Dulcie Steffanou’s commitment to Marxism lasted through her life, continuously enriched by her broad experience, deep understanding, a lifetime of study, hard work and wide connections among and a dep love of ordinary people.
For the last 60 years and more, every aspect of Dulcie Steffanou’s life reflected these great attributes – particularly her deep, thorough and firm grasp of Marxism. It made Dulcie a leader of great stature among Australian Marxist leaders.
Her response to everything came from a point of view that was full of vitality, looking for the roots of developments, understanding their source and the way they affect other things around them.
She always had a good idea of what to do to help change things for the better. Dulcie constantly mulled over all experience she saw, heard and read about in the light of her convictions, enriching her understanding of Marxism and the world. She was restless with searching for truth and understanding of the world around her.
There was nothing superior about Dulcie. She understood that history is made by the people - that they build our cities, they move mountains and dam rivers, that they overthrow oppressive rulers - that they change the world.
Her life showed how strongly she believed in people, how her experience of huge, earth-shaking events over decades – periods of struggles, wars, economic and political crises and periods of construction and development – all saturated her thinking with the power of the people, the magnificence of people and their capacity to change the world.
Dulcie had no airs and graces. She mixed with labourers, industrialists and academics with equal ease.
This working class girl from Richmond, who left school at 14, shared with great pleasure, throughout her life, a laugh and serious political discussions with workers who had machine oil or excavation dust staining their clothing. A number are here to pay their respects to her. Dulcie found easy rapport with lawyers and academics too.
Dulcie could see the value of everyone among the oppressed and progressive and the place the vast majority has in history. She ceaselessly sought to lift the political understanding and activity of all she came across, with the aim of enabling them to take their place in changing Australia.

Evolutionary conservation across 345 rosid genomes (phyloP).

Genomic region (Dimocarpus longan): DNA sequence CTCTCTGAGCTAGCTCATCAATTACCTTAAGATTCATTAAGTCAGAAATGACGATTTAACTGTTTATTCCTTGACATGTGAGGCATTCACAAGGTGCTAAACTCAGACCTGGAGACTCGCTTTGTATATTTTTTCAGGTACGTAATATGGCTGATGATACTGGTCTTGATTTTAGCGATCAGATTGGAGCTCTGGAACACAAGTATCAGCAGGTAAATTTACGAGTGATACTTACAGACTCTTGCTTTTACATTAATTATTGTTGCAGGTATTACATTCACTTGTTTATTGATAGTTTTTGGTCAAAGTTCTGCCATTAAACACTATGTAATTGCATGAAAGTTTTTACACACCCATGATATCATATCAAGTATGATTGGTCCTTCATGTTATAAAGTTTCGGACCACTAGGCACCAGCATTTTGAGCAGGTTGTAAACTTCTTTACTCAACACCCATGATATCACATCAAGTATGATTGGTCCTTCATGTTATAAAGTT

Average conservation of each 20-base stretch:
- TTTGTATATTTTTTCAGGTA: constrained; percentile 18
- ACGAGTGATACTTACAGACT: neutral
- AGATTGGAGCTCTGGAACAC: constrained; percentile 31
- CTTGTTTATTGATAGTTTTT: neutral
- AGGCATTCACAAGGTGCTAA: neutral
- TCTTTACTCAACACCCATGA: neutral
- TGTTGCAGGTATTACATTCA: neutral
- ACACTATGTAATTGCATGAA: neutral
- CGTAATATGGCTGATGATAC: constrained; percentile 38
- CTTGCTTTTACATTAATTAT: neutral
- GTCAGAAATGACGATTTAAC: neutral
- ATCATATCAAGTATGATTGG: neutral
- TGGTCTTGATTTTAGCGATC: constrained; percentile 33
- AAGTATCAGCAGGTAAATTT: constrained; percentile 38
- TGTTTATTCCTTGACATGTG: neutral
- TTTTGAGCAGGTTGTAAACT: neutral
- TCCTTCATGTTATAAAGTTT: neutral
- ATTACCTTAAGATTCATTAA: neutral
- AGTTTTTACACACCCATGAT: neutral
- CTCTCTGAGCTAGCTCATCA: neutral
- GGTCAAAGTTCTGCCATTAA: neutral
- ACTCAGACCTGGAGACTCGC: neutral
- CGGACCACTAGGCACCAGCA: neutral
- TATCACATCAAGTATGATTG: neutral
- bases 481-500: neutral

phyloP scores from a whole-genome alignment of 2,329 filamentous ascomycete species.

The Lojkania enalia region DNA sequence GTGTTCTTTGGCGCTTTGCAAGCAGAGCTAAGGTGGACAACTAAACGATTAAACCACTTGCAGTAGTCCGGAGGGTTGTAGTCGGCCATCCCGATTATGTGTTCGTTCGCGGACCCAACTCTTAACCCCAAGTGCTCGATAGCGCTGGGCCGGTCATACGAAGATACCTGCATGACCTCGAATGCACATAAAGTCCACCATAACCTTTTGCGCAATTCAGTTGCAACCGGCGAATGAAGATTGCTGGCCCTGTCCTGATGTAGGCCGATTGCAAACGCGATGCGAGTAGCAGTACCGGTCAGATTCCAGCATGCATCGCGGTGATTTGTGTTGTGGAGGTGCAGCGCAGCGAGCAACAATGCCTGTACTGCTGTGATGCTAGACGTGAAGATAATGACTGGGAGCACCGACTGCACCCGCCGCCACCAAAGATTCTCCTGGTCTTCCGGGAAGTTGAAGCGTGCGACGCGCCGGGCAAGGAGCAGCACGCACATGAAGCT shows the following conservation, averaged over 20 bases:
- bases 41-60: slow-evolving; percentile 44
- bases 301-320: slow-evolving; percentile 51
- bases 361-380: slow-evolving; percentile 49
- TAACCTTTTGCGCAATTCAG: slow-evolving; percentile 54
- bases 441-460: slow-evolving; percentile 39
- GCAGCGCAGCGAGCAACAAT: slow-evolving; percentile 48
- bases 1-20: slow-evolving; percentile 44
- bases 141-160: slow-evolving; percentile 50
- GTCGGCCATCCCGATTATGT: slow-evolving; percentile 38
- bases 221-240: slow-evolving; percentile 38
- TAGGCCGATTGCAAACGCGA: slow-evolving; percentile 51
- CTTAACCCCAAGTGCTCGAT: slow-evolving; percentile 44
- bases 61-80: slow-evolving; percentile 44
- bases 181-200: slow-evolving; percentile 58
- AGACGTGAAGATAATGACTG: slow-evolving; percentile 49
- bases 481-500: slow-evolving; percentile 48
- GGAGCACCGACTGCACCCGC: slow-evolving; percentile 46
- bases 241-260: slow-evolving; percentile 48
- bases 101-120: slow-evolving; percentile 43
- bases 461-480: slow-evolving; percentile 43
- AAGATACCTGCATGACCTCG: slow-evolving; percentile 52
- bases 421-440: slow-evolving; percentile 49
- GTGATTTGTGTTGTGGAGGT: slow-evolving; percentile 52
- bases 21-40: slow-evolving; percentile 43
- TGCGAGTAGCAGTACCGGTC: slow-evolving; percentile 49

Dulcie was intolerant of arrogance in others. She could be scathing about it.
I’ve spoken about some early influences in Dulcie’s life. Dulcie had more than 80 years of experience. Her experience was deeply reflected on from a revolutionary outlook. She acted on it within the Communist Party and in political and social struggles across Australian society.
As a result, Dulcie encompassed an enormous depth of Australian working class experience, of revolutionary experience, and of ideological, political and organisational development. Dulcie took on a key leading role and responsibilities in the Communist Party, the workers’ movement and the struggle for national independence in Australia for nearly half a century.
She was deply involved in the struggles against capitalist economic and political crisis in the 1930s and was a Communist activist in the struggles against fascism and war in the 1930s and ‘40s. By the end of the 1940s, Dulcie had become a key Communist Party organiser in the fight for democratic rights against McCarthyism. She played a leading role in the struggle to defeat the 1951 referendum to ban the Communist Party.
In the 1960s most leading figures in the Communist Party of Australia embraced the revisionist ideas emanating from the United States and from leaders of the Russian Communist Party. They were ideas that imperialism was changing into a peaceful beast, that capitalism would evolve peacefully into socialism in a passage through monopoly to social ownership, that as national markets merged into a global economic system, military conflict between imperialist powers would disappear n a unified world. Such ideas are being broadcast again.
Dulcie had seen too much in the factories and life generally, as well as too much of the violence of war by imperialist powers, to swallow that nonsense. Rule relied on violent force. Oppressive rule relied on violence against the oppressed. Liberation of humanity relied on political struggle to win support and action from the majority. But, to prevail, the vast majority had to be prepared to overcome oppressive violence, to meet force with force.
Dulcie rejected efforts to revise Marxism, to rip out its revolutionary heart and make it a wimpy imitation of thinking which buttressed capitalism, restricted to struggles for reforms within existing exploitation and oppressive economic, social and political relations.
Dulcie Steffanou was one of the Communists who reconstituted the Communist Party in 1964 and founded the Communist Party of Australia (Marxist-Leninist). Befitting her status among her peers, her deep grasp of Marxism, her extensive links across society and her status among working people, Dulcie was a founding member of the Party’s Central Committee.
Dulcie continued her involvement in mass struggles over the following 34 years.
She played a crucial role in the development and organisation of the reconstituted Communist Party.
There was no fuss about her. She went about her work without any great public declaration of how important she was and she was very important.
Dulcie was the closest collaborator of the chairman of the CPA (M-L), Ted Hill, for more than 20 years. Hill was the key ideological and political leader of Australian Communists until his death in 1988. Dulcie carried the responsibility of organisational work and contributed to ideological and political leadership as ted Hill’s closest collaborator. After Hill died in 1988, Dulcie carried on the work, nurturing a new generation of Australian Communist leaders.